Many doctoral students think that getting published in a top journal and getting tenure are the only things that matter in their career. While I think those things are valuable achievements, I believe that this task-focused approach to doctoral education is dead wrong. Here’s why.
1. Relationship-building is more important than you think. Are outcome-focused type A overachievers who leave little time for “unproductive” things like spending time with other people or having fun really more likely to be successful in life? Admittedly, the academic pursuit of tenure and endless productivity can make you feel guilty for spending time doing something unrelated to your work. Relationships are inherently inefficient but they certainly aren’t useless, even if they don’t have an immediate outcome or “accomplish” anything. Co-students and supervisors, other faculty members, and colleagues you meet at conferences make your career more rewarding and more fun. They also provide you with support, constructive feedback, a sounding board for new ideas (which often sound better in your head than they do out loud), and occasionally, a shoulder to cry on. On the flip side, you will also be able to contribute to others’ projects and provide feedback to help others. My experience as a nurse has made it pretty obvious that relationships are one of the most valuable aspects of our lives and that we need to value them more. Building positive relationships takes time and energy but at the end of your life, are you really going to regret the time you spent with other people? Not likely.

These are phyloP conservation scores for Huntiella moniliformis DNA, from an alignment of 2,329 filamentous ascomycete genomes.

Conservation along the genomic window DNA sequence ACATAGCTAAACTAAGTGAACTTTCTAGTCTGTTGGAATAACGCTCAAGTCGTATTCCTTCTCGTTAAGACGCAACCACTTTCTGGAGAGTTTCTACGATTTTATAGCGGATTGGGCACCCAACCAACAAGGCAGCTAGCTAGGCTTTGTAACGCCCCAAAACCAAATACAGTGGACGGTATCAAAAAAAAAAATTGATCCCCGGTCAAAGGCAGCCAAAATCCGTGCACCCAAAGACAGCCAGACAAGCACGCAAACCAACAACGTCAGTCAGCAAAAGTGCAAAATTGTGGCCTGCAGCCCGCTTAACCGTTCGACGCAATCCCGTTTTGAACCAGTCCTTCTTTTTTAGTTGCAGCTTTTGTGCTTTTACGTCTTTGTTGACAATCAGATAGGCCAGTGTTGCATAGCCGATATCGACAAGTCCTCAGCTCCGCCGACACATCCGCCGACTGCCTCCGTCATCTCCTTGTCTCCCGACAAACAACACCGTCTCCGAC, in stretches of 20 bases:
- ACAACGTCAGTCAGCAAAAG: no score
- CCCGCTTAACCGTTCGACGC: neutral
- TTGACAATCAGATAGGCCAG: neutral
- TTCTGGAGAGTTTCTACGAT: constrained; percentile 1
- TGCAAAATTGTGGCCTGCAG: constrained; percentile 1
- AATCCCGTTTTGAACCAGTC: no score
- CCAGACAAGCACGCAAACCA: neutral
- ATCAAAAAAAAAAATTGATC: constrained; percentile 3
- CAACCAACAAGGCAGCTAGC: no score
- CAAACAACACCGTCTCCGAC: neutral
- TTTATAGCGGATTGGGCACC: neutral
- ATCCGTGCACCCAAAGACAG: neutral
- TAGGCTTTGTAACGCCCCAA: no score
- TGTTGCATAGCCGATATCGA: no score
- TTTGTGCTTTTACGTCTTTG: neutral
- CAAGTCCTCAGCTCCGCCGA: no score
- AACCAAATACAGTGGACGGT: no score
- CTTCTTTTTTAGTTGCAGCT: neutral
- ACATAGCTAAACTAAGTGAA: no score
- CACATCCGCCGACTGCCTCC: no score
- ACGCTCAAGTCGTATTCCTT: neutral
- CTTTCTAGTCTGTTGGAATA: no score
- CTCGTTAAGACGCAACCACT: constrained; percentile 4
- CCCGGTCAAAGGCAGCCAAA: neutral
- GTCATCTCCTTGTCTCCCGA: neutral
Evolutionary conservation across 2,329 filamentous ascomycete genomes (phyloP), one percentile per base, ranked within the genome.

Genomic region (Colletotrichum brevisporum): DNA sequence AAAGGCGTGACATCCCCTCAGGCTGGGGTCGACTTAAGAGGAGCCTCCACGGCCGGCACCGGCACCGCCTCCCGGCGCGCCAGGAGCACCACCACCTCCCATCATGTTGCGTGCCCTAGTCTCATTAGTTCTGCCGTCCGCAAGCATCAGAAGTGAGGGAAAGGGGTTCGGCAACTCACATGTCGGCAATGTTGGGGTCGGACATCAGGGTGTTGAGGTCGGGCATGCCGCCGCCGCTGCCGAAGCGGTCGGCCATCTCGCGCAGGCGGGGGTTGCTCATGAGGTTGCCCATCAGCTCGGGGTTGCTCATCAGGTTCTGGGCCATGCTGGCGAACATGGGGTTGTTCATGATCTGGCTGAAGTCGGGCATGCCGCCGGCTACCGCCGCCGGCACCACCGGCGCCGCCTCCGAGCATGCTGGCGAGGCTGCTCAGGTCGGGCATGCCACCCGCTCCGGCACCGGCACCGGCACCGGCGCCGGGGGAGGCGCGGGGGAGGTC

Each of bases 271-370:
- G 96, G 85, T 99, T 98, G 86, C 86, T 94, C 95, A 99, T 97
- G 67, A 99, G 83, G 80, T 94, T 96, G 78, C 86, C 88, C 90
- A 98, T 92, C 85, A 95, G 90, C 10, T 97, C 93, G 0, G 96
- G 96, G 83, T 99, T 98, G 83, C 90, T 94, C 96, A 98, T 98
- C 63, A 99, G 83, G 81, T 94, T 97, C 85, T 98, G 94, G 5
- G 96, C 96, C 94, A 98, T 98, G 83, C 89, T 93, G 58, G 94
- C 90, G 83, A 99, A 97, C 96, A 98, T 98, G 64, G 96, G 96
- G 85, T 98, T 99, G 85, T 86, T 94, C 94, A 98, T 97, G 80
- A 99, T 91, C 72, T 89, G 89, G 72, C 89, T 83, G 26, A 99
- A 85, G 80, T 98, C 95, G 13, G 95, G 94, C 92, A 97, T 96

2. Burnout prevention
Sometimes we are overambitious and take on too much. I have done this more times than I would like to admit. During my first undergraduate degree I refused to take a student loan so I worked 10 part-time jobs while taking a full course load and having an active social life. My schedule was crazy! After final exam period I slept for almost a week straight to recover from the burnout. Don’t do this to yourself! I have learned that a much more sustainable method is to limit the number of projects and commitments you take on and do them well. If you take on too many things at once you are probably going to do a mediocre job and end up exhausted. I also don’t advise doing things just because they look good on your CV. If you invest your time and energy into things that help you learn and grow and that you are interested in, you are going to excel at them and have a lot more fun. I truly believe that if you are engaged in the learning process and doing work that gets you excited the publications and tenure-track position will follow. Enjoy the process and pace yourself – this is a marathon, not a sprint.
3. Today is the only day.
As much as we plan and dream, the only day we ever have is this one. Take advantage of it. Sure, there may be times when you have to stay inside on a sunny day to meet an urgent deadline and you will spend many many many hours sitting in front of a computer screen working with data, writing, and picking at powerpoint slides. Take breaks. Spend time outside. Take care of yourself physically and mentally. Most importantly, make time for the people you care about. You really never know when your time will be up.
Tenure is a good goal for many of us and it is something that I am working towards but right now being a doctoral student is pretty darn amazing. Every day is a learning adventure and I am building my research toolkit. I get to work with smart people who have a lot of knowledge and ideas to share and who are passionate about nursing and health care. I get to ask questions and think about ideas. I am also working with the best supervisor, committee, and research team I could ask for. Tenure will be nice but it can wait.